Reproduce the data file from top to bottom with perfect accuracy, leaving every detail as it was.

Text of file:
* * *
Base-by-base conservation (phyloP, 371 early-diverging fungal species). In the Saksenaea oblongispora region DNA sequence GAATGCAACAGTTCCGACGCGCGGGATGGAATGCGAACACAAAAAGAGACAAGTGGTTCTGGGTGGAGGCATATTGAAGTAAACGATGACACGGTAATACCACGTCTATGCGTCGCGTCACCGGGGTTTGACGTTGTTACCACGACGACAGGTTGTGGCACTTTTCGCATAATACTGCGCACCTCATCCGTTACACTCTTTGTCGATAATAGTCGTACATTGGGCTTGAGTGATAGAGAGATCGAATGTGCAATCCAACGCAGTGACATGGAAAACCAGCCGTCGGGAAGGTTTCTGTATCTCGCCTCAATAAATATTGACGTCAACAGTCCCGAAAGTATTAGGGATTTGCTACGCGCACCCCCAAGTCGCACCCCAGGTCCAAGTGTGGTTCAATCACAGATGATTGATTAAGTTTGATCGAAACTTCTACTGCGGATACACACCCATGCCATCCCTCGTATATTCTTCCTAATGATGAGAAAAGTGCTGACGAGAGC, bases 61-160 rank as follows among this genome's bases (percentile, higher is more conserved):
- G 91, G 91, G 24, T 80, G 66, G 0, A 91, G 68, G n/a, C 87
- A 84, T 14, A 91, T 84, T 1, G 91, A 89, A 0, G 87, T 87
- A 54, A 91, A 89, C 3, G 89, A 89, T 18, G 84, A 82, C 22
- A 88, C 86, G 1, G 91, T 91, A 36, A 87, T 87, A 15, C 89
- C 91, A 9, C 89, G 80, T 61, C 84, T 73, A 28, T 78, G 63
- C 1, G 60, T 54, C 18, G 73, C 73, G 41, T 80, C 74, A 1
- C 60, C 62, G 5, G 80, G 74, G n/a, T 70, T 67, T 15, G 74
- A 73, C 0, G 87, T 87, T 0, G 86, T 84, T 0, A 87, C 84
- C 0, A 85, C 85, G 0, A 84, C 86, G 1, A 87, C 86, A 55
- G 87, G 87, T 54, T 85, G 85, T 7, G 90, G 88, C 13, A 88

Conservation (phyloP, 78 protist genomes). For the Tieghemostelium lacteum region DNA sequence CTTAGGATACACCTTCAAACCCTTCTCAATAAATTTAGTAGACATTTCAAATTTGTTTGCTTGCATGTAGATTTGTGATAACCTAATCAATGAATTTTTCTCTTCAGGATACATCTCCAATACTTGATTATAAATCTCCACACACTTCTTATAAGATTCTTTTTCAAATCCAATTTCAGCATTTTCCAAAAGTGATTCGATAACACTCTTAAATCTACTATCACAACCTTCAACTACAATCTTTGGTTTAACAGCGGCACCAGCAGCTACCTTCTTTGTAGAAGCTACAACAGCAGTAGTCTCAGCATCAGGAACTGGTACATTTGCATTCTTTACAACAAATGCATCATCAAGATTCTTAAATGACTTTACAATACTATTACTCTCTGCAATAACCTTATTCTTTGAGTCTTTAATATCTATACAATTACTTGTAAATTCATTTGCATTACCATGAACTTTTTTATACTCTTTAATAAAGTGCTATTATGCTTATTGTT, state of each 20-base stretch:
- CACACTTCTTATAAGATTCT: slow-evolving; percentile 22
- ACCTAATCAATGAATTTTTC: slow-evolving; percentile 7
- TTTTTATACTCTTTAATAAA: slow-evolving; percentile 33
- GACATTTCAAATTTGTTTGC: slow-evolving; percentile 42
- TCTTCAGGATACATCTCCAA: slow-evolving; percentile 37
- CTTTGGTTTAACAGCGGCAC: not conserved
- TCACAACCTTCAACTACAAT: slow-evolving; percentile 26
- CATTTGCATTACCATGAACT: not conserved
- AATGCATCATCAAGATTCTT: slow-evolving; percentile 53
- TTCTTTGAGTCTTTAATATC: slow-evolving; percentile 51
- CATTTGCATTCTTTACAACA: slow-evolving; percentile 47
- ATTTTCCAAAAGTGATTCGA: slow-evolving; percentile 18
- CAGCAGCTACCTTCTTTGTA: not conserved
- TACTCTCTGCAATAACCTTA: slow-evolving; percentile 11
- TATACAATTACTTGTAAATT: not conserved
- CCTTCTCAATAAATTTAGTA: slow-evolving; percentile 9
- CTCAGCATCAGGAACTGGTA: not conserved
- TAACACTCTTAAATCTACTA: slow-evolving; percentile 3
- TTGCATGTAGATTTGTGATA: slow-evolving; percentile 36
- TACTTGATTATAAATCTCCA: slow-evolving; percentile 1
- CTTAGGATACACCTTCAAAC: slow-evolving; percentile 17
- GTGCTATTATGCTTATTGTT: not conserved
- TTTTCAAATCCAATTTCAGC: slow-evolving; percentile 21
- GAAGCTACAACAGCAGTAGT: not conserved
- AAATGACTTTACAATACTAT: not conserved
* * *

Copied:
Base-by-base conservation (phyloP, 371 early-diverging fungal species). In the Saksenaea oblongispora region DNA sequence GAATGCAACAGTTCCGACGCGCGGGATGGAATGCGAACACAAAAAGAGACAAGTGGTTCTGGGTGGAGGCATATTGAAGTAAACGATGACACGGTAATACCACGTCTATGCGTCGCGTCACCGGGGTTTGACGTTGTTACCACGACGACAGGTTGTGGCACTTTTCGCATAATACTGCGCACCTCATCCGTTACACTCTTTGTCGATAATAGTCGTACATTGGGCTTGAGTGATAGAGAGATCGAATGTGCAATCCAACGCAGTGACATGGAAAACCAGCCGTCGGGAAGGTTTCTGTATCTCGCCTCAATAAATATTGACGTCAACAGTCCCGAAAGTATTAGGGATTTGCTACGCGCACCCCCAAGTCGCACCCCAGGTCCAAGTGTGGTTCAATCACAGATGATTGATTAAGTTTGATCGAAACTTCTACTGCGGATACACACCCATGCCATCCCTCGTATATTCTTCCTAATGATGAGAAAAGTGCTGACGAGAGC, bases 61-160 rank as follows among this genome's bases (percentile, higher is more conserved):
- G 91, G 91, G 24, T 80, G 66, G 0, A 91, G 68, G n/a, C 87
- A 84, T 14, A 91, T 84, T 1, G 91, A 89, A 0, G 87, T 87
- A 54, A 91, A 89, C 3, G 89, A 89, T 18, G 84, A 82, C 22
- A 88, C 86, G 1, G 91, T 91, A 36, A 87, T 87, A 15, C 89
- C 91, A 9, C 89, G 80, T 61, C 84, T 73, A 28, T 78, G 63
- C 1, G 60, T 54, C 18, G 73, C 73, G 41, T 80, C 74, A 1
- C 60, C 62, G 5, G 80, G 74, G n/a, T 70, T 67, T 15, G 74
- A 73, C 0, G 87, T 87, T 0, G 86, T 84, T 0, A 87, C 84
- C 0, A 85, C 85, G 0, A 84, C 86, G 1, A 87, C 86, A 55
- G 87, G 87, T 54, T 85, G 85, T 7, G 90, G 88, C 13, A 88

Conservation (phyloP, 78 protist genomes). For the Tieghemostelium lacteum region DNA sequence CTTAGGATACACCTTCAAACCCTTCTCAATAAATTTAGTAGACATTTCAAATTTGTTTGCTTGCATGTAGATTTGTGATAACCTAATCAATGAATTTTTCTCTTCAGGATACATCTCCAATACTTGATTATAAATCTCCACACACTTCTTATAAGATTCTTTTTCAAATCCAATTTCAGCATTTTCCAAAAGTGATTCGATAACACTCTTAAATCTACTATCACAACCTTCAACTACAATCTTTGGTTTAACAGCGGCACCAGCAGCTACCTTCTTTGTAGAAGCTACAACAGCAGTAGTCTCAGCATCAGGAACTGGTACATTTGCATTCTTTACAACAAATGCATCATCAAGATTCTTAAATGACTTTACAATACTATTACTCTCTGCAATAACCTTATTCTTTGAGTCTTTAATATCTATACAATTACTTGTAAATTCATTTGCATTACCATGAACTTTTTTATACTCTTTAATAAAGTGCTATTATGCTTATTGTT, state of each 20-base stretch:
- CACACTTCTTATAAGATTCT: slow-evolving; percentile 22
- ACCTAATCAATGAATTTTTC: slow-evolving; percentile 7
- TTTTTATACTCTTTAATAAA: slow-evolving; percentile 33
- GACATTTCAAATTTGTTTGC: slow-evolving; percentile 42
- TCTTCAGGATACATCTCCAA: slow-evolving; percentile 37
- CTTTGGTTTAACAGCGGCAC: not conserved
- TCACAACCTTCAACTACAAT: slow-evolving; percentile 26
- CATTTGCATTACCATGAACT: not conserved
- AATGCATCATCAAGATTCTT: slow-evolving; percentile 53
- TTCTTTGAGTCTTTAATATC: slow-evolving; percentile 51
- CATTTGCATTCTTTACAACA: slow-evolving; percentile 47
- ATTTTCCAAAAGTGATTCGA: slow-evolving; percentile 18
- CAGCAGCTACCTTCTTTGTA: not conserved
- TACTCTCTGCAATAACCTTA: slow-evolving; percentile 11
- TATACAATTACTTGTAAATT: not conserved
- CCTTCTCAATAAATTTAGTA: slow-evolving; percentile 9
- CTCAGCATCAGGAACTGGTA: not conserved
- TAACACTCTTAAATCTACTA: slow-evolving; percentile 3
- TTGCATGTAGATTTGTGATA: slow-evolving; percentile 36
- TACTTGATTATAAATCTCCA: slow-evolving; percentile 1
- CTTAGGATACACCTTCAAAC: slow-evolving; percentile 17
- GTGCTATTATGCTTATTGTT: not conserved
- TTTTCAAATCCAATTTCAGC: slow-evolving; percentile 21
- GAAGCTACAACAGCAGTAGT: not conserved
- AAATGACTTTACAATACTAT: not conserved